Public shaming persuasive in confronting workplace abuse | Business| Economy and finance news from a German perspective | DW | 24.07.2017
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Public shaming persuasive in confronting workplace abuse

In companies like Google and Uber, employees find the human resources department ineffective in addressing harassment. Publishing on public platforms proves an effective way to take matters into their owns hands.

During her first week at Google, a woman was invited by a male colleague to grab a drink with a group of coworkers. She was excited to feel included but she arrived only to discover that it wasn't actually a group outing - only the man who had invited her was present. Things got weirder yet as he told her "that [she] was expected to 'sleep with everyone' because that's the culture here."

Typically, in an American company, one would immediately report this to their human resources (HR) department, who would decide a course of action and address the situation. Yet many employees find this method ineffective and feel their concerns are ignored. With the easy traction and lightning-quick reach of social media and blogs, public shaming has become a strong motivator in eliciting a response. In the case of the woman mentioned above, she submitted her story to "Yes, At Google," a company-wide newsletter created for that very purpose.

"Yes, At Google" (YAG) began in October 2016 as an independent, grassroots email campaign aimed to increase transparency surrounding harassment and employee bias. Employees' post what happened to them on a message board and an anonymous group of employees curates the postings into a weekly email.

Großraumbüro (picture-alliance/dpa)

Currently, Google's YAT list has 15,000 subscribers which is over 20 percent of Google's workforce.

No work culture is without flaws. The larger the workforce the more likely there will be cultural and gender boundaries to navigate, and this is ideally where HR should come in. Meant to act as a neutral, incorruptible force, HR hires, fires, manages payroll, mediates employee conflicts and navigates the state and federal laws the company must abide by. Yet recently headlines have been made with scandals reflecting a different side of HR - one that sides with the abuser.

Is HR anti-employee in nature?

Take the case of Susan J. Fowler, a former Uber employee. While at Uber she was drawn down an HR rabbit hole when she tried to report being sexually harassed by her manager. HR dismissed her claims and even indicated there would be negative repercussions if she continued pursuing action. Fowler soon realized she was not alone, there were other female colleagues in the same situation. "Some of the women even had stories about reporting the exact same manager… long before I had even joined the company," said Fowler. "It became obvious that both HR and management had been lying about this being 'his first offense,' and it certainly wasn't his last."

While HR did not show much interest, Fowler would soon find the world felt otherwise. She documented the situation and posted a first-person account on her personal blog, a post that spread like wildfire. Entering "Uber scandal" in a search engine brings up 1.4 million page results.

"The impact of Fowler's meticulously documented article keeps growing," says Forbes contributor George Anders. "Mounting evidence of problems has precipitated 20 firings at Uber, a board investigation and the awkwardly explained 'leave of absence' for CEO Travis Kalanick." It has even been suggested Fowler be nominated for a Pulitzer for her thorough documentation of the situation.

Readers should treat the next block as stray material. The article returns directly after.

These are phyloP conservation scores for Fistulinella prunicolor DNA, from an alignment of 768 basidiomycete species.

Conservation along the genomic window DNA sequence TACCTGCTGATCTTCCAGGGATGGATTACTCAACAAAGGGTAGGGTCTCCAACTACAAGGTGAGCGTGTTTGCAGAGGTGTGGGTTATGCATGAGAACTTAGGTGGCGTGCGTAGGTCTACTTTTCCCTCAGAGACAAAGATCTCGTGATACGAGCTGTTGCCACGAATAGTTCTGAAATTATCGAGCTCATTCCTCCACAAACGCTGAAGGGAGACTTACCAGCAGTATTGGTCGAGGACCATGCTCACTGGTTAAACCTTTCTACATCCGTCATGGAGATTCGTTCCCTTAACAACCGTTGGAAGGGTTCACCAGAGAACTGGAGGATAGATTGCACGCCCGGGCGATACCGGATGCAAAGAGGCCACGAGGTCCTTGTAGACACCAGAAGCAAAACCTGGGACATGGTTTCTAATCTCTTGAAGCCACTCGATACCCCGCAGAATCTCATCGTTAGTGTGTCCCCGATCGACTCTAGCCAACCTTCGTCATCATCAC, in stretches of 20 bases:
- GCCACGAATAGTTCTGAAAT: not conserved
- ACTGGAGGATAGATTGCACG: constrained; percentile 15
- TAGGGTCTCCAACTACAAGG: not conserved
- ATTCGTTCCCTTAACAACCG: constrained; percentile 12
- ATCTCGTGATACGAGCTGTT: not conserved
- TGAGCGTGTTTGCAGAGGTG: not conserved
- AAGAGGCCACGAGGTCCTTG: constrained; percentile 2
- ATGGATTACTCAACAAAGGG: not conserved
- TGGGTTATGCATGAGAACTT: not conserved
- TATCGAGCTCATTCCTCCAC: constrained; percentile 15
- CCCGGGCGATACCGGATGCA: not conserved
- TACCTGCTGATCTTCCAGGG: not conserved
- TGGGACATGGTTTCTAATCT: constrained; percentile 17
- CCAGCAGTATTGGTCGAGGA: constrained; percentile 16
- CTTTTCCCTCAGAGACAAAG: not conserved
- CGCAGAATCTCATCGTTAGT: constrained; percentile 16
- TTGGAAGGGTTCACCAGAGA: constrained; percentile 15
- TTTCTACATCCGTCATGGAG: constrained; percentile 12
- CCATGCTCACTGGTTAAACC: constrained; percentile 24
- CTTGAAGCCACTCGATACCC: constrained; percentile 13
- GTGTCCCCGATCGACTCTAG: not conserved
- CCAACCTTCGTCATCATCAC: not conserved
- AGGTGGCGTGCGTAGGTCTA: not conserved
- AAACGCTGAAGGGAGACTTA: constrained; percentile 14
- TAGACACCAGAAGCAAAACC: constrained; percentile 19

Uber did not respond to her allegations immediately. It was only through the snowballing of media outcry that Uber publicly addressed an issue it expressed no interest in when confronted internally. Fowler knew the risk involved with pushing it further with HR and waited until she was no longer working there to share her account.

In cutthroat work environments like Uber, the threat of internal retaliation is a major disincentive to those on the receiving end of mistreatment. The simple act of reporting harassment becomes a major vulnerability; and employees feel they must choose between seeking justice and keeping their job. Ruth Cornish, a member of the Chartered Institute of Personnel and Development noted when interviewing associates about whether HR was their friend or foe, most voted foe. One colleague even said "they exist to protect the company and are therefore anti-employee by nature."

HR versus no HR

Costs of turnover are high, lawsuits are expensive and bad press will damage a company's reputation, making HR a form of insurance against unfavorable outcomes. While experts recommend creating HR for any company with over 15 employees, many tech companies wait as long as possible to avoid the staffing expense. Some argue this provides too much time for the company culture - which in startups and venture capital is intrinsically white and male - to normalize dysfunctional attitudes towards outsiders, such as women and minorities.

Danny Crichton of TechCrunch said "venture capitalists don't win points either with founders or limited partners - their two constituencies - in hiring someone to manage HR within a firm. The forcing function is often a lawsuit, or less seriously, the near miss of a lawsuit that leads to a general discussion about reputation risk for the firm."

In the case of YAG, Google has not tried to quash the newsletter. In fact, executives and vice presidents have embraced the newsletter by listing it as a resource for new hires and HR has followed up on numerous incidents that were first released in the newsletter. For Google, embracing their employee's right to free speech and listening to the issues that arise within their company culture could be an effective safeguard against pulling an Uber.